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Friday, March 9, 2012

Aggressive Tax Planning on the Rise, Says OECD

"Aggressive tax planning," which I would characterize as  exploitation of tax differences between countries that sits on the edge of legal tax avoidance and illegal tax evasion, is on the rise among corporations, according to a new report by the Organization for Economic Cooperation and Development (via Reuters and Reuters Tax Break).

The OECD report notably states that "concerns about distortions caused by double taxation also apply to double non-taxation." It points to practices such as deducting the same expense in multiple countries and generating multiple tax credits for the same tax payment as ways to make income "disappear." As Palan et al. (2010) have argued, corporations largely don't care whether their practices are deemed legal or not, If they get away with it, great; if not, well, paying fines is just a cost of doing business. Clearly on net this aggression has saved more in taxes than it costs in fines, if such behavior is actually increasing, as the OECD says.

Bear in mind, too, that whether the transactions are technically legal or illegal, their effect in reducing the corporate tax burden and passing it on to other taxpayers is the same.

Confirming what I have written here before that untold billions are at stake, the new OECD report gives examples of billion-plus settlements of such tax disputes. One involved four New Zealand banks that had to pay the government NZD 2.2 billion (i.e., an average of NZD 550 million per bank), a dozen Italian cases settling for 1.5 billion euro, and, largest of all, eleven tax credit transactions in the U.S. "evaded" (OECD's term) $3.5 billion in taxes owed to the government. The OECD did not make an estimate of the total cost of corporate tax planning, though the Tax Justice Network has estimated worldwide tax evasion to be $3.1 trillion annually.

The report recommends that countries introduce new laws and regulations to deal with abusive linked transactions, share information among governments, and initiate new disclosure requirements for firms to catch these transactions. While this is a step in the right direction, the OECD proposals are not very specific. Forcing companies to publish country-by-country instead of consolidated accounts would make clear what transfer pricing abuses they are perpetrating and make it politically more feasible to address them.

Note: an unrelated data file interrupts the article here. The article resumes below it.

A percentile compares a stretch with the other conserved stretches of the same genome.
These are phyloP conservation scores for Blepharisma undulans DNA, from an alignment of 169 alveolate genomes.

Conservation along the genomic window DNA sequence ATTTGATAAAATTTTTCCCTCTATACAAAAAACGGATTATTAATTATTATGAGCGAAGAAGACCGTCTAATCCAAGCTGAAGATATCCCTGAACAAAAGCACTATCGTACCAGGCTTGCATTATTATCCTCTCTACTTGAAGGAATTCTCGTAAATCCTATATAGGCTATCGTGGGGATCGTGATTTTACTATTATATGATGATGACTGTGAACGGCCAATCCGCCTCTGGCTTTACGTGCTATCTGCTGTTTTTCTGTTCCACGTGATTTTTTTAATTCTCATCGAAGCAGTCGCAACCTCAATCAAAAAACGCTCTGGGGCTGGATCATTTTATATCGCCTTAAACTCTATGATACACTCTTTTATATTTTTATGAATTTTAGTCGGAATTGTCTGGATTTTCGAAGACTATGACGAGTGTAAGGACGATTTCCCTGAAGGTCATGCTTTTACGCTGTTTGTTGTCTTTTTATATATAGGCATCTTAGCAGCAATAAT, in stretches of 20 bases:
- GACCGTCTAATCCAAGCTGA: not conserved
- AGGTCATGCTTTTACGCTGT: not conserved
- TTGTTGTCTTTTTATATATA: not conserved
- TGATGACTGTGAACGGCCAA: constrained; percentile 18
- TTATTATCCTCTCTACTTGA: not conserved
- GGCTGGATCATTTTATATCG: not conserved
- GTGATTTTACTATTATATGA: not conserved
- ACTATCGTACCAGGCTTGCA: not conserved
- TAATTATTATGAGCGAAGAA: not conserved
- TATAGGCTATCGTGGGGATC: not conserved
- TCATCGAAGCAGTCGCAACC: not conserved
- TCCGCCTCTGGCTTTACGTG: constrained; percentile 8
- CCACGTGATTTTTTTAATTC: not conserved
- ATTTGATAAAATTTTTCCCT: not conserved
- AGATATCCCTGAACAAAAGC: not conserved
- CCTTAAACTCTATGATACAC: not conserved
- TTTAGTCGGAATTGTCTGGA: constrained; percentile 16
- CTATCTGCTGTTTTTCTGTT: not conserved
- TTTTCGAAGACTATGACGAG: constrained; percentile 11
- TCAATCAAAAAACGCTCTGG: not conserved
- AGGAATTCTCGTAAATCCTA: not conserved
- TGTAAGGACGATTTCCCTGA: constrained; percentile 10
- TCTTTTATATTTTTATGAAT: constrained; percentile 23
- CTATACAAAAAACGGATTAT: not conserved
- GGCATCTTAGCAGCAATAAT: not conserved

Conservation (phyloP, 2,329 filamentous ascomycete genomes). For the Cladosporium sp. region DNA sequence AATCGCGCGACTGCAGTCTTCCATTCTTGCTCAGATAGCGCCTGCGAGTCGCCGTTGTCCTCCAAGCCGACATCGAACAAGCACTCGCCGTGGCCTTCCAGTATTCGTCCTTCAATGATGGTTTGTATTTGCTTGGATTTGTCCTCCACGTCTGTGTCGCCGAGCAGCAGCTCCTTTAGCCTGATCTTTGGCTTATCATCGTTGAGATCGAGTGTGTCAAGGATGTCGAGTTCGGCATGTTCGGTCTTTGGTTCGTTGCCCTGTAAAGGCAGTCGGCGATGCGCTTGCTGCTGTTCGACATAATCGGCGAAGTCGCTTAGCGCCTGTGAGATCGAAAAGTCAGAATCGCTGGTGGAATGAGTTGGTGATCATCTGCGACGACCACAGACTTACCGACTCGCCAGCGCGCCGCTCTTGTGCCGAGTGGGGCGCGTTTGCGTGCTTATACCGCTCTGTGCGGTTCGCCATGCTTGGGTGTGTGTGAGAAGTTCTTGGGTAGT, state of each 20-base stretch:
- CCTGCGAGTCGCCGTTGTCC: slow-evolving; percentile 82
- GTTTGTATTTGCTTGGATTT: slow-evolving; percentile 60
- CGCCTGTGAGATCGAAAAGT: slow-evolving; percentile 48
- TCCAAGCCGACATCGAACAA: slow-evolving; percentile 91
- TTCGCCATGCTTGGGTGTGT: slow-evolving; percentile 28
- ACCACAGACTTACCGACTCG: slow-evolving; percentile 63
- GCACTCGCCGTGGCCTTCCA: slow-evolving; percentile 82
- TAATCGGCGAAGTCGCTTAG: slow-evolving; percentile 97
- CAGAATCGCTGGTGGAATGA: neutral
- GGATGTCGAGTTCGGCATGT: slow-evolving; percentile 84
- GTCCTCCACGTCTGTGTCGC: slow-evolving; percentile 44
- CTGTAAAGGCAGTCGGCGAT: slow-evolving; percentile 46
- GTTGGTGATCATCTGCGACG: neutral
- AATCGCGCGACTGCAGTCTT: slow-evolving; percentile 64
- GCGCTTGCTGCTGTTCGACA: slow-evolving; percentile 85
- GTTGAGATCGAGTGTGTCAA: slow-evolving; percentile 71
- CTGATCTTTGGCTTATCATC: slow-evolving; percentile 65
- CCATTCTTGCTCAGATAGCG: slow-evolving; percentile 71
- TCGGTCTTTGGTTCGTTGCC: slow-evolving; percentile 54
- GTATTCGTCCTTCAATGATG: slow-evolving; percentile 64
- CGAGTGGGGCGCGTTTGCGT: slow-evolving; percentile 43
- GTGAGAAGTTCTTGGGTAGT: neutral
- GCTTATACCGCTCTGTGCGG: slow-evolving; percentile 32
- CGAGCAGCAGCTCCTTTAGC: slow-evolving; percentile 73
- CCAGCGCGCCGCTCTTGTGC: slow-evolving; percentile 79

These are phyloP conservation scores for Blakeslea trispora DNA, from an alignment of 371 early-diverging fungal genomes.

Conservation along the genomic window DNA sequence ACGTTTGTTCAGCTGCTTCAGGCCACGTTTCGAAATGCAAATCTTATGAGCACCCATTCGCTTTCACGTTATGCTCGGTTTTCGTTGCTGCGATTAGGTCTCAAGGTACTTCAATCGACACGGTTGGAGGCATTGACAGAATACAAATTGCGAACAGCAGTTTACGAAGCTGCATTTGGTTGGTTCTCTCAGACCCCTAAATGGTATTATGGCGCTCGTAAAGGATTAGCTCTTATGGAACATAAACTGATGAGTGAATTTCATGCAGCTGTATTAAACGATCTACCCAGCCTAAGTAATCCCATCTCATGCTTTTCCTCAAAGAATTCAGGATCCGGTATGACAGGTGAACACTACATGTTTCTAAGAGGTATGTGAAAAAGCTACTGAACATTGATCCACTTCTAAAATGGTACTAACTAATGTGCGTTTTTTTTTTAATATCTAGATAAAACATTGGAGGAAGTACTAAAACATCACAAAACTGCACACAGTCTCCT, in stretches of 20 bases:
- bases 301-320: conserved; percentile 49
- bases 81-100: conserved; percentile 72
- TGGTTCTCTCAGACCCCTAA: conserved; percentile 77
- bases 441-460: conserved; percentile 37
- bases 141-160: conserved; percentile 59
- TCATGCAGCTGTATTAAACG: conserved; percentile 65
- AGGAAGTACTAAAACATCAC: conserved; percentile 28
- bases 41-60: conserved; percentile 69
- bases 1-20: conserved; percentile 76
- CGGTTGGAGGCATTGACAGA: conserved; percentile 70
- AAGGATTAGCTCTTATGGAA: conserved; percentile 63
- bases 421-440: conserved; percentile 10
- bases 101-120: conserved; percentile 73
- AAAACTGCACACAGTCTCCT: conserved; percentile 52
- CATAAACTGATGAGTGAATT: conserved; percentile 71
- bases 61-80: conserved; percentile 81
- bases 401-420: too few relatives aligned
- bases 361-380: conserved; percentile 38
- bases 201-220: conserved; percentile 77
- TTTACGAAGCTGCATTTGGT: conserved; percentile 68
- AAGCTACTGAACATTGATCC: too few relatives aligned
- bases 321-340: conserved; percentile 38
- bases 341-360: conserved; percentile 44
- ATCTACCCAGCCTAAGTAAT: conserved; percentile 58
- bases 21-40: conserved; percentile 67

Sunday, March 4, 2012

Swiss Bank Secrecy Reform

 Reprinted by permission of Mark Morris, h/t Tax Research UK.

The Travails of People with Health Insurance Are Not Trivial!

Austin Carroll at The Incidental Economist has posted what is at least the third installment of his saga to keep getting medication for a chronic condition. This is an excellent reminder that American health care does not just let down the 49.9 million uninsured, but fails those who have health insurance, too.

By way of background, it is important to note that Carroll is not just an expert on health care policy and IT, he is also a physician. He is, of course, insured by his employer, Indiana University. And it is there that this installment of his story begins:
Indiana University, in its infinite wisdom, changed the health care plans for the gazillionth time on January 1. This means that the laboratory I used to have to go to (which is NOT an IU [Indiana University - KT] lab – crazy) is no longer covered. So I needed to search for a new lab that would qualify as in-network. Of course, that meant that the standing order I had at the old lab needed to be reissued. So I had to call my doctor and wait for them to get me a new prescription for my labs. That took a few tries, because they couldn’t understand why I needed a new prescription. But, eventually, I got it.
 End of story? Hardly. His insurance had tripled in price, he had to get a new pharmacy, he had to navigate a labyrinthine website to request a new prescription from his doctor, only to find that the links were broken!

For those keeping score at home, none of the expense of working one's way through the bureaucracy of health insurance is counted as an expense when you see data on how much the United States spends on health care.

Is this an isolated story? Ask the approximately 6 million people who had to change pharmacies in January because Express Scripts and Walgreens couldn't reach agreement on reimbursement rates. My father, a military retiree on Tricare, was one of them. I was another one. I complained to the benefits people at University of Missouri-St. Louis that this would be horribly inconvenient to people like me who need to fill prescriptions in multiple parts of the country and benefit from Walgreens' nationwide reach. Of course this was in vain. Express Scripts is headquartered literally on my campus. The building next to mine is now Express Scripts Hall. The University of Missouri will never get rid of Express Scripts as its prescription benefits manager.

Having health insurance in America doesn't guarantee you access to health care (you have seen "Sicko," haven't you?), it doesn't deliver low costs, and it certainly throws up new kinds of bureaucratic roadblocks on a daily basis. As Carroll says, there is no way we have the best health care system in the world. Even Reason magazine editor-in-chief Matt Welch is convinced in practice, if not in theory (h/t to commenter Steve on Carroll's post).